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Paulson Urges Senate to Boost Borrowing Authority

U.S. Treasury Secretary Henry Paulson said Wednesday he expects the federal government to reach its $8.965 trillion statutory debt limit on Oct. 1.

Hank Paulson
Hank Paulson

Paulson, in a letter to congressional leaders, urged quick Senate approval of a bill that would increase U.S. borrowing authority by $850 billion and reduce chances uncertainty over federal funding would exacerbate financial market turmoil.

"The full faith and credit of the United States, to which we all remain committed, is a national asset and a cornerstone of the global financial system," Paulson wrote.

"In light of current developments in financial markets, which would be exacerbated by uncertainty in the Treasuries market, I urge the Senate to pass the legislation reported by the (Senate) Finance Committee to increase the debt limit as soon as possible," he wrote.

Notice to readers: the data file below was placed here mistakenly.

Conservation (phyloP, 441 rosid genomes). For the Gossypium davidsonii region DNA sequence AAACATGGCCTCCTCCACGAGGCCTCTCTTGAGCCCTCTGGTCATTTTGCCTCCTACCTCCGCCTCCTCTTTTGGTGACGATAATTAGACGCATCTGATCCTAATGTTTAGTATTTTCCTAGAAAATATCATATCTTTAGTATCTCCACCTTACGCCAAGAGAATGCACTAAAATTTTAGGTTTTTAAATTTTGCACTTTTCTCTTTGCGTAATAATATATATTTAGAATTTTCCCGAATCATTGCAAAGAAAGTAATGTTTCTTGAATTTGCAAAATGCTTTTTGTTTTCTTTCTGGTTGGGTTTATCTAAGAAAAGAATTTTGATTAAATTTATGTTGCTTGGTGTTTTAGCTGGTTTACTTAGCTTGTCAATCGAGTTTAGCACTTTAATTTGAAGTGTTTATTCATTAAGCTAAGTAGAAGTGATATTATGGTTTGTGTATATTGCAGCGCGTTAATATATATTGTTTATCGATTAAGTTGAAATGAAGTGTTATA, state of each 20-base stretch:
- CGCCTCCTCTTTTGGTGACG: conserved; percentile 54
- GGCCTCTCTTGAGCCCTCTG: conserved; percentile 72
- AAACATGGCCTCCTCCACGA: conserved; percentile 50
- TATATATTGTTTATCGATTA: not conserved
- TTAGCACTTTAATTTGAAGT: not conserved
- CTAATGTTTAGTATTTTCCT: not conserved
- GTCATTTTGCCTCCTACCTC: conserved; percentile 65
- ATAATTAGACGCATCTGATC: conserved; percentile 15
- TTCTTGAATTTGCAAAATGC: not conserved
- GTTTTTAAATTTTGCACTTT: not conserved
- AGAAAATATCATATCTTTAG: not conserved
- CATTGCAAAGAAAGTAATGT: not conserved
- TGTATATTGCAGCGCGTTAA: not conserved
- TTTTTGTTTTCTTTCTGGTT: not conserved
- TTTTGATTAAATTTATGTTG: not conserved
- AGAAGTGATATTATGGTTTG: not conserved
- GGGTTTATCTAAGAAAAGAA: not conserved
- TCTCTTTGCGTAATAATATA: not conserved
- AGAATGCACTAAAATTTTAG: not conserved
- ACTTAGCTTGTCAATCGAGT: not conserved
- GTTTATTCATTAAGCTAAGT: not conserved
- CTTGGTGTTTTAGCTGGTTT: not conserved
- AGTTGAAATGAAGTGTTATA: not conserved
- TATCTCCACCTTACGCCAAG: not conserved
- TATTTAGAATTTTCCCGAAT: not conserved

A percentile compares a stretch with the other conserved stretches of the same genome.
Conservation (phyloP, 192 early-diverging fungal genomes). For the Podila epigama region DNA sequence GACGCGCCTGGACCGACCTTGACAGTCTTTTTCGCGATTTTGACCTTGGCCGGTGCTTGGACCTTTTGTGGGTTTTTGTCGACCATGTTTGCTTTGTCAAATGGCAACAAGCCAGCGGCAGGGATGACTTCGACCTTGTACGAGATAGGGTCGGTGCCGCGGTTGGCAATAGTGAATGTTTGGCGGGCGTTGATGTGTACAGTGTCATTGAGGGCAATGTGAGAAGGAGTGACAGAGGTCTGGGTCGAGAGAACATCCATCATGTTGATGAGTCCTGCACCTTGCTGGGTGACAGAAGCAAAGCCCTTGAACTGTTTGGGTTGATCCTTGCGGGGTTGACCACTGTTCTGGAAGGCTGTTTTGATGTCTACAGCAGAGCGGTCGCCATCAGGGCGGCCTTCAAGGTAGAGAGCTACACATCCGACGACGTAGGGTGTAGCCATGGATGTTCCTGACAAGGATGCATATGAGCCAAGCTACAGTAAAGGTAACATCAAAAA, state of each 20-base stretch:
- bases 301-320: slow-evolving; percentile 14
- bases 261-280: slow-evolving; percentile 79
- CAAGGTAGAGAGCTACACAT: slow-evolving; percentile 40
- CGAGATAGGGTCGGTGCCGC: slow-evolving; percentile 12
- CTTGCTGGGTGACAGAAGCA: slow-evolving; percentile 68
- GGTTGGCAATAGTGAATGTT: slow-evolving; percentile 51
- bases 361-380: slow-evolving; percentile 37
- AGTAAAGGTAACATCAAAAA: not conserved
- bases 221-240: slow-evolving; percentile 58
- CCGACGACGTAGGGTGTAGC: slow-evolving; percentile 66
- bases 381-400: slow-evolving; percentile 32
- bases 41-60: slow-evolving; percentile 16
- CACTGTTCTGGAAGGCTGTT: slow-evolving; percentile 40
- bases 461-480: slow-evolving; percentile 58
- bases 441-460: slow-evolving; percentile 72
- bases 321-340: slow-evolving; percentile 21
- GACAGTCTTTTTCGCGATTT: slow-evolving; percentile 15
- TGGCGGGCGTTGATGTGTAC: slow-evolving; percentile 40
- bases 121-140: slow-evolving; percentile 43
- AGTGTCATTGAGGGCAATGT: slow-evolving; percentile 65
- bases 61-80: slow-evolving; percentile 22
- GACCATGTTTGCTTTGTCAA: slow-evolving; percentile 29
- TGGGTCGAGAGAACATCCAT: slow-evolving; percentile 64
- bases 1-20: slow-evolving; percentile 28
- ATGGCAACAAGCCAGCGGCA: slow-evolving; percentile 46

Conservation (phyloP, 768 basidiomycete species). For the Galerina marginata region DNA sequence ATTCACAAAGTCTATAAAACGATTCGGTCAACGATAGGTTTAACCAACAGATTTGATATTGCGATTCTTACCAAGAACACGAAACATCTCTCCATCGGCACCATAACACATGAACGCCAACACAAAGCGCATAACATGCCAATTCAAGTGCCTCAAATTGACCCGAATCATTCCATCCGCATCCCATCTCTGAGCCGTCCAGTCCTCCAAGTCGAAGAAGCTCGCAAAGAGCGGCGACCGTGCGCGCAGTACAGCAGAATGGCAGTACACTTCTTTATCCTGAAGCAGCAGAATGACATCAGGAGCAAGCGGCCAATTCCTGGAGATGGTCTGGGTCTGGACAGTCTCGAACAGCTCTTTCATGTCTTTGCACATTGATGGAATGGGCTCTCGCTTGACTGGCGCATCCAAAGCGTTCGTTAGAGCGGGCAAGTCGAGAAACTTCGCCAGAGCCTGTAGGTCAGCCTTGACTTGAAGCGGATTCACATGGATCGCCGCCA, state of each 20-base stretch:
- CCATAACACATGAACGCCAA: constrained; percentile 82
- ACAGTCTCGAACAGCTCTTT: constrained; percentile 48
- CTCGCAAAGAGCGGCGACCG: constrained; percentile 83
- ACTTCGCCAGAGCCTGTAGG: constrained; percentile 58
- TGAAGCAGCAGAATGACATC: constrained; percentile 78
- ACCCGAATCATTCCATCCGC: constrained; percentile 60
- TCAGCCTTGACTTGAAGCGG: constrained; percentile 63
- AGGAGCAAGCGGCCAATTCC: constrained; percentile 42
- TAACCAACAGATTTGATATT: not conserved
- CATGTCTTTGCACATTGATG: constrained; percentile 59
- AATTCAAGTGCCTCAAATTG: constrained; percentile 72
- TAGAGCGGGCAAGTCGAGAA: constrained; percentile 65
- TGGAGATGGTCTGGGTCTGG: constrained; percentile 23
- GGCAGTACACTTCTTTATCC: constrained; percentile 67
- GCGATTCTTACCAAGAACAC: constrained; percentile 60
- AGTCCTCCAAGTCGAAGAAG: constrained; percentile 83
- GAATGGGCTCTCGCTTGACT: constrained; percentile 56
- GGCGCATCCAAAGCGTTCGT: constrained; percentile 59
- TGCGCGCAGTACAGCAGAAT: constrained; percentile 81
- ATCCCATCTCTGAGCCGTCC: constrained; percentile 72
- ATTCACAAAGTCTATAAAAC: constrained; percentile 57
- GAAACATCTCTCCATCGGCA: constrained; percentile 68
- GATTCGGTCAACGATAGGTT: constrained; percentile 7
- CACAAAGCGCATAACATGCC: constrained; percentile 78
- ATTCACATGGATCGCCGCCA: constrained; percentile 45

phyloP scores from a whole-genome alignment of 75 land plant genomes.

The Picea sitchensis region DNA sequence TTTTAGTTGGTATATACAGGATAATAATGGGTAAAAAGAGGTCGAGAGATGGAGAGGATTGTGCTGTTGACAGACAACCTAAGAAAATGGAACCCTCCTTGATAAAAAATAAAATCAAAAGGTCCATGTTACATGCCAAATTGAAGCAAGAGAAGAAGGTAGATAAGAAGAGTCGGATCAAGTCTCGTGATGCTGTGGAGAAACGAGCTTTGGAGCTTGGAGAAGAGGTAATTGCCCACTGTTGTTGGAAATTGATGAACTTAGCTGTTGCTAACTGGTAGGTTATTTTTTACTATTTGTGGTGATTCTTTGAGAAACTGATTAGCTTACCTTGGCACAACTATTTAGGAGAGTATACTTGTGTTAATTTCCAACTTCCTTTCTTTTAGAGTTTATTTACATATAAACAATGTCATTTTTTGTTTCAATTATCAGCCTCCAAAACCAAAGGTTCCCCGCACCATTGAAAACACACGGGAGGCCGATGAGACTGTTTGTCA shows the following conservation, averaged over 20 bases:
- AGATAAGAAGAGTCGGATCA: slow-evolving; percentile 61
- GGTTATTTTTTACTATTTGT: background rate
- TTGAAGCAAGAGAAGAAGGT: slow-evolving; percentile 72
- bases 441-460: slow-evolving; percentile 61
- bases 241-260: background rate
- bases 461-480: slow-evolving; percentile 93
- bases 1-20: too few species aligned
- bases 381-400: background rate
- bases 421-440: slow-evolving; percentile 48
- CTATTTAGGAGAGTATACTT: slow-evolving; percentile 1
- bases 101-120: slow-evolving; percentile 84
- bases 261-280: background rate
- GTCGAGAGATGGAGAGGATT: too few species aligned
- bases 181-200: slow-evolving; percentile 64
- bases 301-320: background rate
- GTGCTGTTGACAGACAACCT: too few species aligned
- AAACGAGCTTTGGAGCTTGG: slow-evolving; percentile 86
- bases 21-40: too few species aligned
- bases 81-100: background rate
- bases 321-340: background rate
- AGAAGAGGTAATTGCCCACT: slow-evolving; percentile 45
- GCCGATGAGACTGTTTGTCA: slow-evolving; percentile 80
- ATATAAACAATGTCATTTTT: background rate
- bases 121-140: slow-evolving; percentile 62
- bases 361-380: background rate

The finance panel last week approved an increase in the federal debt limit to $9.815 trillion, matching a credit increase approved by the U.S. House of Representatives earlier this year.

As of Monday, the federal debt stood at $8.914 trillion, about $52 billion below the limit. Paulson had previously estimated that the debt limit would be breached in early October, but based on estimated September's corporate and individual income tax payments, he said this would now occur on Oct. 1.

The Treasury can take a number of emergency measures to stay under the the debt limit for a period of time if the Senate fails to increase the debt limit.

These include temporarily diverting money from several federal employee pension and disability funds and dipping into the Exchange Stabilization Fund, a seldom-used pool of money earmarked to stabilize currency rates.

The Treasury also can suspend issuance of debt securities to state and local governments and sell more short-term cash management bills to gain more precise day-to-day control over federal finances.

Paulson has expressed reluctance to resort to such measures, saying they could create unnecessary uncertainty for financial markets already rocked by U.S. housing woes and a credit squeeze.

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